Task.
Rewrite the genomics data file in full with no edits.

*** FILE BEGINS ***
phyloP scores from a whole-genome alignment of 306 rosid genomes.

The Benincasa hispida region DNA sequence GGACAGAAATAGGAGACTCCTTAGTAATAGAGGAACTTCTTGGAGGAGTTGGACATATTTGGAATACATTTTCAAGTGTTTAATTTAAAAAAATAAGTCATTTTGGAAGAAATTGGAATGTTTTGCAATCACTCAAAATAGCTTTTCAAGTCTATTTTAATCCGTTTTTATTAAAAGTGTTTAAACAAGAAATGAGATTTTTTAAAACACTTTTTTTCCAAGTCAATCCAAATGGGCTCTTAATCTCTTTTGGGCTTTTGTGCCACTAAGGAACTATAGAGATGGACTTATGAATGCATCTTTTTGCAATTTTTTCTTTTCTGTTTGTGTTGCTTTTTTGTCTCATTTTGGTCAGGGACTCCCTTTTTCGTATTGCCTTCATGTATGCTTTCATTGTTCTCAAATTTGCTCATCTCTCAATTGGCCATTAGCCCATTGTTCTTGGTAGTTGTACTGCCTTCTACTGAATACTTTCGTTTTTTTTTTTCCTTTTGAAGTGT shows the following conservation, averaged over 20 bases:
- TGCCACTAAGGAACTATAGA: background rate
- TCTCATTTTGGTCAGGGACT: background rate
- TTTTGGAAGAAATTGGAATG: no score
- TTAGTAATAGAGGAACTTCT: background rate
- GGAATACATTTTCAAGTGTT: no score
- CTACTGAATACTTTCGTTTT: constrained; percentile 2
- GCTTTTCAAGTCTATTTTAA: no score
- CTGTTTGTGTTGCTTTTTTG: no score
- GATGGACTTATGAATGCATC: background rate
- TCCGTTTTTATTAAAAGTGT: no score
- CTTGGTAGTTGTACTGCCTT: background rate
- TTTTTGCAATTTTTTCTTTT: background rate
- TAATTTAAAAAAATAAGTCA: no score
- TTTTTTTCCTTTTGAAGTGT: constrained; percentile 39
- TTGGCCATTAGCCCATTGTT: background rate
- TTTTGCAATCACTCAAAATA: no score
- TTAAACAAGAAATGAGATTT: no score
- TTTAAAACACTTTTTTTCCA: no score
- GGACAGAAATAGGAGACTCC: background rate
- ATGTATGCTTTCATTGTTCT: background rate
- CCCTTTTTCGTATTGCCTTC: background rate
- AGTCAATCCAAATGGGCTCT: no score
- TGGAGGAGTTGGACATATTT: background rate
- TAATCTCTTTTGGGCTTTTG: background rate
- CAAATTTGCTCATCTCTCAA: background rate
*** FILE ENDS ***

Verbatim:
phyloP scores from a whole-genome alignment of 306 rosid genomes.

The Benincasa hispida region DNA sequence GGACAGAAATAGGAGACTCCTTAGTAATAGAGGAACTTCTTGGAGGAGTTGGACATATTTGGAATACATTTTCAAGTGTTTAATTTAAAAAAATAAGTCATTTTGGAAGAAATTGGAATGTTTTGCAATCACTCAAAATAGCTTTTCAAGTCTATTTTAATCCGTTTTTATTAAAAGTGTTTAAACAAGAAATGAGATTTTTTAAAACACTTTTTTTCCAAGTCAATCCAAATGGGCTCTTAATCTCTTTTGGGCTTTTGTGCCACTAAGGAACTATAGAGATGGACTTATGAATGCATCTTTTTGCAATTTTTTCTTTTCTGTTTGTGTTGCTTTTTTGTCTCATTTTGGTCAGGGACTCCCTTTTTCGTATTGCCTTCATGTATGCTTTCATTGTTCTCAAATTTGCTCATCTCTCAATTGGCCATTAGCCCATTGTTCTTGGTAGTTGTACTGCCTTCTACTGAATACTTTCGTTTTTTTTTTTCCTTTTGAAGTGT shows the following conservation, averaged over 20 bases:
- TGCCACTAAGGAACTATAGA: background rate
- TCTCATTTTGGTCAGGGACT: background rate
- TTTTGGAAGAAATTGGAATG: no score
- TTAGTAATAGAGGAACTTCT: background rate
- GGAATACATTTTCAAGTGTT: no score
- CTACTGAATACTTTCGTTTT: constrained; percentile 2
- GCTTTTCAAGTCTATTTTAA: no score
- CTGTTTGTGTTGCTTTTTTG: no score
- GATGGACTTATGAATGCATC: background rate
- TCCGTTTTTATTAAAAGTGT: no score
- CTTGGTAGTTGTACTGCCTT: background rate
- TTTTTGCAATTTTTTCTTTT: background rate
- TAATTTAAAAAAATAAGTCA: no score
- TTTTTTTCCTTTTGAAGTGT: constrained; percentile 39
- TTGGCCATTAGCCCATTGTT: background rate
- TTTTGCAATCACTCAAAATA: no score
- TTAAACAAGAAATGAGATTT: no score
- TTTAAAACACTTTTTTTCCA: no score
- GGACAGAAATAGGAGACTCC: background rate
- ATGTATGCTTTCATTGTTCT: background rate
- CCCTTTTTCGTATTGCCTTC: background rate
- AGTCAATCCAAATGGGCTCT: no score
- TGGAGGAGTTGGACATATTT: background rate
- TAATCTCTTTTGGGCTTTTG: background rate
- CAAATTTGCTCATCTCTCAA: background rate